“Keokea Picnic is a depiction of one of the first pastures we ever set foot in,” said Curtis Wilson Cost of an experience he and Jill Cost had 40 years ago, shortly after arriving on Maui. It is the newest painting by the Maui landscape artist.

He gets a lot of compliments from old-timers who grew up on Maui.

Jill Cost, who is Curtis’ wife and business manager, shared a story about an elderly resident who descended the steps to the Curtis Wilson Cost Gallery below the Kula Lodge restaurant.

“The old guy had tears in his eyes. He said, ‘You’re keeping my childhood alive.’ ”

The portraits of a dirt road winding through a green pasture to a plantation-era home, a cistern below a blooming jacaranda tree, or a taro patch beside the shoreline invoke memories for many residents.

“Old-timers recognize the details,” said Cost. “They’ve been here.”

Cost estimates that 30 percent of his original paintings remain in Hawaii and the rest are scattered around the world. That’s partially due to his aforementioned gallery, which has been at the same location at 15200 Haleakala Highway since 1985. It’s a can’t-miss location for visitors traveling to and from Haleakala National Park.

“There’s a wealth of subject matter,” said Cost of his Upcountry landscapes. “There’s the temperature, the view, the rural atmosphere, topography. There’s stuff that grows here that is not tropical.”

Influenced by the Hawaiiana landscapes of Lloyd Sexton and Howard Hitchcock, Cost was “looking for my own thing to do” when he arrived on Maui in 1973 at the invitation of Maui resident David Silva. He had just finished an apprenticeship under his father, landscape painter James Peter Cost, in Carmel, Calif., and didn’t want to return to “congested” Oahu, where he had graduated from Kalani High School in 1969.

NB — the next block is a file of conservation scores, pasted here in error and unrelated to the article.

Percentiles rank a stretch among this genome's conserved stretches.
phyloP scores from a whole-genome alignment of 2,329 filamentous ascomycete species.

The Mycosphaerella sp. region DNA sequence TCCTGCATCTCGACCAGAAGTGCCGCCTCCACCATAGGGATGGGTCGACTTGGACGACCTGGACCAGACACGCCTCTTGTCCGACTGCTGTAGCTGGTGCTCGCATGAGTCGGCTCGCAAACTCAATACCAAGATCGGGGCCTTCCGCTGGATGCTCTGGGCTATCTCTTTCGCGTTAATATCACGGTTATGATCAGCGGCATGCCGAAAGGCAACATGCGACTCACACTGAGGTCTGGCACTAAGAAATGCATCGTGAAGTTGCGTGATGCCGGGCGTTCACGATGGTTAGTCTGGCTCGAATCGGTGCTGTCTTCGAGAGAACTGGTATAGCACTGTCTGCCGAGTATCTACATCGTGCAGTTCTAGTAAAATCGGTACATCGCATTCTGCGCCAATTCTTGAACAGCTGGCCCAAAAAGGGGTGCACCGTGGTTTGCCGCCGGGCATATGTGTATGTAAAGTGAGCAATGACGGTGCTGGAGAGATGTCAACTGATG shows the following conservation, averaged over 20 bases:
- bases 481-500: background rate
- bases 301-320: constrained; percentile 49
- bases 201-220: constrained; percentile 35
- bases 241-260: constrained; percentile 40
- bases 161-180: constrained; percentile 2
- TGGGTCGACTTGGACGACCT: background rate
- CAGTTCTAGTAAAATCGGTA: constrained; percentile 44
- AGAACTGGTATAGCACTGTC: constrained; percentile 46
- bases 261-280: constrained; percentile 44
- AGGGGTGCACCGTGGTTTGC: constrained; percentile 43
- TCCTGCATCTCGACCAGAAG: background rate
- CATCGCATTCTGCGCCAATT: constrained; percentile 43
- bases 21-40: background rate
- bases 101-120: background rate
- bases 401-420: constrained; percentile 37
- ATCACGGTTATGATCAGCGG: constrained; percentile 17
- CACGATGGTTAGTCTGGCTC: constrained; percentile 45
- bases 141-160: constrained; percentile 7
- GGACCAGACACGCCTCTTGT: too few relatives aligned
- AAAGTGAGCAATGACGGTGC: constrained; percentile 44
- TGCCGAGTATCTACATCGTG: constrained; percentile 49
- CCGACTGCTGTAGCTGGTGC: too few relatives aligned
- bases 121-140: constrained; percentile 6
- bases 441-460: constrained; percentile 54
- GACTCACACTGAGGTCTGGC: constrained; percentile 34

“We went to a garage sale on Polipoli Road (in Kula), and I said, ‘This is it!’ ” said Cost. He hasn’t turned back since.

While Cost has painted rugged lava coastlines and hidden locations in Hana, his “center of gravity” remains Upcountry when it comes to subject matter. It is where he makes his home with Jill and raised his two children, Julia and Elliot. It is also where he paints in his home studio overlooking the south shore and the West Maui Mountains.

For all of their success, Curtis and Jill had modest beginnings on Maui. Silva had 10 acres below the Kula Lodge. He let the couple, who will celebrate their 40th wedding anniversary Dec. 27, stay on the property when they first arrived.

“It was the tail end of the hippie era,” said Cost. “We bought a VW camper van for $400.” The property had a “teepee” platform with running water and a kerosene-fueled hot-water heater.

The couple lived in the camper while Curtis worked on his first Maui landscape paintings.

“We were not hippies,” said Cost with a chuckle. “The whole intention was to paint.”